Madeleine Stowe and Alex Carter in "Revenge." (Eric McCandless / ABC )
"Revenge," a new soap-thriller from ABC, begins its life Wednesday on a beach at night, during what social power broker Victoria Grayson (Madeleine Stowe) will soon describe as "the final weekend of a remarkable summer in the Hamptons." There's a gunshot, and a body, and just up the way an engagement party. Who's getting engaged is "the lovely and beguiling" Emily Thorne (Emily VanCamp), seen wiping sand mysteriously from her hand. Her fiance, "tragically privileged" Daniel Grayson (Joshua Bowman), Victoria's son, is absent, also mysteriously.
Presently we are flashing back to the beginning of this soon-to-be-remarkable summer, and then flashing back from there. What we learn from this paddling in time — close your eyes now if you insist on being spared what is the most basic information about this show — is that Emily is not fabulously wealthy Emily Thorne, after all, but is in fact fabulously wealthy Amanda Clarke, the daughter of "disgraced hedge fund executive" David Clarke (James Tupper), a secret known only to "former tech-boom whiz kid" Nolan Ross (Gabriel Mann). (This is beginning to sound like a Bob & Ray routine.) Selfless barkeeper's son Jack Porter (Nick Wechsler) does not recognize Amanda from their childhood gambols along the shore, though he has named his boat after her. But his dog does.
Creator Mike Kelley ("Swingtown") has been at no pains to disguise the fact that "Revenge" is loosely based on, and sometimes specifically lifts from, "The Count of Monte Cristo," Alexandre Dumas' novel of settled scores: Amanda has come for payback in the name of her father, framed for a bit of financial skulduggery that supposedly financed a terrorist attack. There is also some standard teen class drama, centered on Daniel's sister Charlotte (Christa B. Allen) and Jack's brother Declan (Connor Paolo, across the tracks from "Gossip Girl").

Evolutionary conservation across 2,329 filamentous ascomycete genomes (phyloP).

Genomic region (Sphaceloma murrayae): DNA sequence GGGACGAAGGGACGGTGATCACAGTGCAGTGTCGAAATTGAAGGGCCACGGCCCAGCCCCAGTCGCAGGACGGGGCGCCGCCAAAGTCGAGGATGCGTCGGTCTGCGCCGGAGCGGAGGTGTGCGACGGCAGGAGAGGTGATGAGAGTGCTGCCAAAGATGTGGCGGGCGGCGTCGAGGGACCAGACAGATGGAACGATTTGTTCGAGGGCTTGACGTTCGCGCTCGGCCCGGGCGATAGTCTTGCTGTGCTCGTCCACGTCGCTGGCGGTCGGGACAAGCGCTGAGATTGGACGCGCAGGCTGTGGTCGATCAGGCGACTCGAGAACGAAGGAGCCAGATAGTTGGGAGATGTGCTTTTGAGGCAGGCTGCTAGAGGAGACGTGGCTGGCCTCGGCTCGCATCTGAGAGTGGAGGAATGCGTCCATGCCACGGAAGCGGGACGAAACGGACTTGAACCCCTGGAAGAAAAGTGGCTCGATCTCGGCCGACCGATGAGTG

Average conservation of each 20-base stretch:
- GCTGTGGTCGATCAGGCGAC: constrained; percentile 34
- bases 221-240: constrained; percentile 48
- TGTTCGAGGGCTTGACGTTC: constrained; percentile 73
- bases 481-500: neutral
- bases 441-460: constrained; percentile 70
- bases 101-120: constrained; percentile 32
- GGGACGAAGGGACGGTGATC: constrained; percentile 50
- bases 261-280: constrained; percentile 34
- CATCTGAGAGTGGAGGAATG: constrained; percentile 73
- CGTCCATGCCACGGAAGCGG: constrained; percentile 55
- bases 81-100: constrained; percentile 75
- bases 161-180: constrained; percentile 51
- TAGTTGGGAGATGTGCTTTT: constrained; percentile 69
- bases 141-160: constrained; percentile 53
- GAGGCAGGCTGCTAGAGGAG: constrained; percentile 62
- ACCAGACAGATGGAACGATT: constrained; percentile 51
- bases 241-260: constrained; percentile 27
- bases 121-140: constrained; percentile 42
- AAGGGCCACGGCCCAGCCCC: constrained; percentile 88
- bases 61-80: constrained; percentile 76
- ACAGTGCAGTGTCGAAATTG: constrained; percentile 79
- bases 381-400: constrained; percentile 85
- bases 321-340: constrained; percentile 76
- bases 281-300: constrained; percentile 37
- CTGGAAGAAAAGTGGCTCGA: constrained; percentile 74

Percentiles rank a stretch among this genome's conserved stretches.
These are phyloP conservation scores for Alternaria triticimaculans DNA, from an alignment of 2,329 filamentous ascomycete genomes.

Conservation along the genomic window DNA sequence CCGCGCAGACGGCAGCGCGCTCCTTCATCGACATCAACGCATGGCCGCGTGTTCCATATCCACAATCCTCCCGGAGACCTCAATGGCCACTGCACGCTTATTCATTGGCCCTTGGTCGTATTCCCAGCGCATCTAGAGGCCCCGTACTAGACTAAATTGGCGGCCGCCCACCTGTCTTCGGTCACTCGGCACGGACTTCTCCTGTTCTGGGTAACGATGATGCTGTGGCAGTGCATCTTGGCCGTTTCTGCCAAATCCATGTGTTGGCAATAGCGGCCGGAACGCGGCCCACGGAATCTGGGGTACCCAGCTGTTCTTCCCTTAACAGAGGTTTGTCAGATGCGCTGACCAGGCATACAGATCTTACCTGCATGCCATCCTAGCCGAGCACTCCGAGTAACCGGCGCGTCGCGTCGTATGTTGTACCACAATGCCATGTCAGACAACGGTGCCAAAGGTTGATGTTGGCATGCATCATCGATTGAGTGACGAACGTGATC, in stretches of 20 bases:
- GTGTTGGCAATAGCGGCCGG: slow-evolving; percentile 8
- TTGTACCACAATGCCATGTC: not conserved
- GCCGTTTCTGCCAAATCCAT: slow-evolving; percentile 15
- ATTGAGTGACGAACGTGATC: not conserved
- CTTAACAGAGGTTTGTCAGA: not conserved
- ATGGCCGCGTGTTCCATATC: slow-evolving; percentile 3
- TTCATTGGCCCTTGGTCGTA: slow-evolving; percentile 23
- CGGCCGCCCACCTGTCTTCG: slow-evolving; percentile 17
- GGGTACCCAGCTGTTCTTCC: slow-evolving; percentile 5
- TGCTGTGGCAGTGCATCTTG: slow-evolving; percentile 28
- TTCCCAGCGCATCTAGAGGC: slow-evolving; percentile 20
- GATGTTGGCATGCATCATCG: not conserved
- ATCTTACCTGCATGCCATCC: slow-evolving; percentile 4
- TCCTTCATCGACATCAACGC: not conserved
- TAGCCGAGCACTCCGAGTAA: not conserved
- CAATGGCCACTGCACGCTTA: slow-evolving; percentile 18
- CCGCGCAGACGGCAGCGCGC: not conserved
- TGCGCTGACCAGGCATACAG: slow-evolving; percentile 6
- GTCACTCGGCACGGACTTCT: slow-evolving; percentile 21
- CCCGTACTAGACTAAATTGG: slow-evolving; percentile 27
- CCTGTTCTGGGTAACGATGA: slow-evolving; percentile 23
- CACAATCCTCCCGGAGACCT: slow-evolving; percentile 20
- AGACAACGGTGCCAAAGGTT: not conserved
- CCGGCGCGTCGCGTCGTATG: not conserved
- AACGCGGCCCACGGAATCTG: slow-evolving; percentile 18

As is often the case with melodrama, I find "Revenge" essentially unconvincing and also quite likable. At times, it has something of the sound and silliness of kids playing at being sophisticated adults.
"If we're going to set a more generous tone for the summer it's clear I'm going to have to do something fresh and provocative. So I've decided to auction off a piece from my personal art collection."
"What a wild idea, Victoria."
"I don't care how good the cause is; if you put up the Van Gogh that Michael and I gave you, I'll kill myself."
That the atmosphere of let's-pretend never quite dissipates is not really a hindrance; the show seems happy to breathe in that air. The Phillip Noyce-directed pilot is quite handsome — Chris Manley, from "Mad Men," photographed it — with a chilly-looking North Carolina standing in for the Hamptons. The production has since moved to Southern California, and we'll see how that impersonation works out.